Someone needs to break the silence…
...though what is there to say? Didn’t the look on Terry’s face say it all?
When he pulled his head off of Tal Ben-Haim's shoulder—eyes still closed, jaw clenched, forehead veins pulsing—didn’t that blurry-eyed look say it all?
In the salty, weighted mixture of rain, sweat, and tears that poured from his weary eyes were the crumbled dreams of a defender, an attacker, a father, a son, a leader, motivator, spokesman, gentleman, and friend.
The streaming flood of heartache and fatigue showed the human side of a man who has not only worn the Chelsea name since his youth, but who is the Chelsea name—the spine, the backbone, the soul.
Like a work of art, painted across his canvas were the angst, disappointment, letdown, and realization of billions of supporters across many continents. Of a Chelsea nation, of an entire squad, and of a lone Captain. The Chelsea Rock—and with it, the Chelsea dream—had shattered.
I’ve never been a fan who was so blinded by blue that I was left unable to admit when Chelsea was the weaker team. This season, our loss to Tottenham wasn’t a fluke—they wanted it more. Our loss to Barnsley was justified—our opponents earned it. And squeaking by Middlesbrough was nothing short of a gift.
But being able to acknowledge worthier opponents invites distress and dissatisfaction. It leaves the door open for “should haves,” “could haves,” and “what ifs,” that ultimately swings back and smacks you in the face, when a win is unjustly corralled from the ring above your head and yanked from underneath the grave, slippery ground.
To lose a match that was never ours would make it easier to point fingers and lay blame. But to lose a cup that we deserved, to outperform our opponents, to repeatedly hit the woodwork, to let them skate by on penalties alone and lose this cup that we deservedly earned the right to hoist makes the match all the more poignant.
The loss may be the same, but the hurt is monumentally different.
It is singular, it is outstanding. It is an exclamation point on a season that, on paper, reads as nothing more than a series of almost, so-close, and not enough.
It was an almost Carling Cup title that Tottenham stole away. It was a so-close in the points race that let Manchester narrowly take the Premiership. And it was a not-enough, 6-5 penalty kick score that again let Manchester United marginally triumph for the UEFA title.
It is a harsh reminder of history repeating—of a similar 1994 4-0 FA Cup unmerited loss in the same pouring rain to the same red-shirted opponent.
But the fact is, a season is more than just a piece of paper with recorded scores, wins and losses, goals and fouls. A season is more than just a piece of paper with tabloid reports, with staff changes, with hastily scribbled player uncertainties.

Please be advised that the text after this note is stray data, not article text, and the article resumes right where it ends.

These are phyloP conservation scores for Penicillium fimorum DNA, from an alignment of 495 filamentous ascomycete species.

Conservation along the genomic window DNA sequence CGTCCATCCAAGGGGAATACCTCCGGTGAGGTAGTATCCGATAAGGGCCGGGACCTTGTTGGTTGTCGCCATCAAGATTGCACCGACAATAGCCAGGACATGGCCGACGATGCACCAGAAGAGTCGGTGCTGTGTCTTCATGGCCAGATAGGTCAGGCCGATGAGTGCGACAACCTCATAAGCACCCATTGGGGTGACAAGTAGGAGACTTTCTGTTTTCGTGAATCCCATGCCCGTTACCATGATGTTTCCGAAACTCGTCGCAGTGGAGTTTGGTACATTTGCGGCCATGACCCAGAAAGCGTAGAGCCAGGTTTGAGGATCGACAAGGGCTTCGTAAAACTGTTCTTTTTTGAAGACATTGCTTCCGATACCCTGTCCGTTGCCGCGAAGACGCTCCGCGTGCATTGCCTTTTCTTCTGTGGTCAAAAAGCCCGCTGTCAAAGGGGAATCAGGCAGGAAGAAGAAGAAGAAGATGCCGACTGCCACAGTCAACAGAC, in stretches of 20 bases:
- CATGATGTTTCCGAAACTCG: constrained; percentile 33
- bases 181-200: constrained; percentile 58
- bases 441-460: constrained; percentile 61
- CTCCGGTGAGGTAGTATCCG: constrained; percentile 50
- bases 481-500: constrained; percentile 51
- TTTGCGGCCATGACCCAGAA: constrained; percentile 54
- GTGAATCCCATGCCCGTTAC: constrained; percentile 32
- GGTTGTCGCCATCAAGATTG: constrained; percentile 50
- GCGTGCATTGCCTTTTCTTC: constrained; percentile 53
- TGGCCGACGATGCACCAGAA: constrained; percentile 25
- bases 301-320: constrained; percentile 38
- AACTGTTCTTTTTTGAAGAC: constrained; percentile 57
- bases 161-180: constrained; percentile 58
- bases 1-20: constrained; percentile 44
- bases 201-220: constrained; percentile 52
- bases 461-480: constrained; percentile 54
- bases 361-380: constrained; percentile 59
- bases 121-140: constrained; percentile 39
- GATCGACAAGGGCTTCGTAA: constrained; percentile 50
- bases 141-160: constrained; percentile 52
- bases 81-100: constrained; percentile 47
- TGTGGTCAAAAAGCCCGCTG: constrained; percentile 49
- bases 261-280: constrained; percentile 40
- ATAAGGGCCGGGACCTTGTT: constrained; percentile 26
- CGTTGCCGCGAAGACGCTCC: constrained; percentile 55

A season is a collection of emotions, pep talks, and desire. It is the summation of unity, of rebuilding, of growth, all in the face of instability, injury, and even death.
Our 2007-08 season can be described as nothing short of spectacular. We watched a team weighted by criticism and sceptics rise from the ashes adjoined by the hearts on their sleeves. To crumble would have been expected, but for our Chelsea boys, it also would have been too easy.
No, this season certainly was not easy, for players or for fans. But, in the true Chelsea spirit, it was thrilling, electrifying, inspiring.
The '07-08 dream may have ended, but the Chelsea flag flies high. After all, there is no better trophy to hoist.
Through rain or shine, victory or defeat, the blue flag endures, and with it, the proud history of a remarkable club.
In July 2007, Real Madrid’s Christoph Metzelder told World Soccer Magazine that John Terry is a communicator and organizer “who obviously cares deeply about his club.” Coach Avram Grant resonated these thoughts and referred to Terry as a “bionic man.”
Chelsea fans have always known both. It takes true strength of character to step up confidently as the fifth shooter (as echoed by Frank Lampard in his post-match interview), and JT did so without hesitation.
His slip-up was exactly that—a slip-up. The ground was soaked—nothing more, nothing less. He is human, after all.
And so, for tonight, we must be content to let our Rock be human. We must let him publicly weep, deny interviews, and crumble into the ground. The harsh rain, in fact, made Terry seem a bit closer to God, to a success unjustly measured by a lone victory, now washed away into the Russian soil. Our hero may have fallen, but that’s the great thing about heroes.
We must allow him, and the entire squad, to grieve—but we cannot grieve for them. We must be here, waiting, with flags flying, seats filled, and arms wide open, ready to embrace our boys when those tears are wiped away.
They have put in the hours, done their work, proved their worthiness as players and as men. Now, it is their turn to rest, and our turn to work. Let us, the true blue and white army, stand by their glory and point towards the stars. Let us lead the march until our boys are ready to start the steps themselves towards next season’s dreams.
After all, there will be another match, another season, and even another dream—a rehabilitated one. Let us help our soldiers rise to meet it with grace and confidence.
In those tears, Terry managed to encompass it all—the player and club and fans, the match and season and history, the despair and let down and second best.
The outpouring of tears feeding the ground will spring a new season of rebirth and renewal. Not to do over, but to make right. To repaint the canvas.
They will be there, and so will we.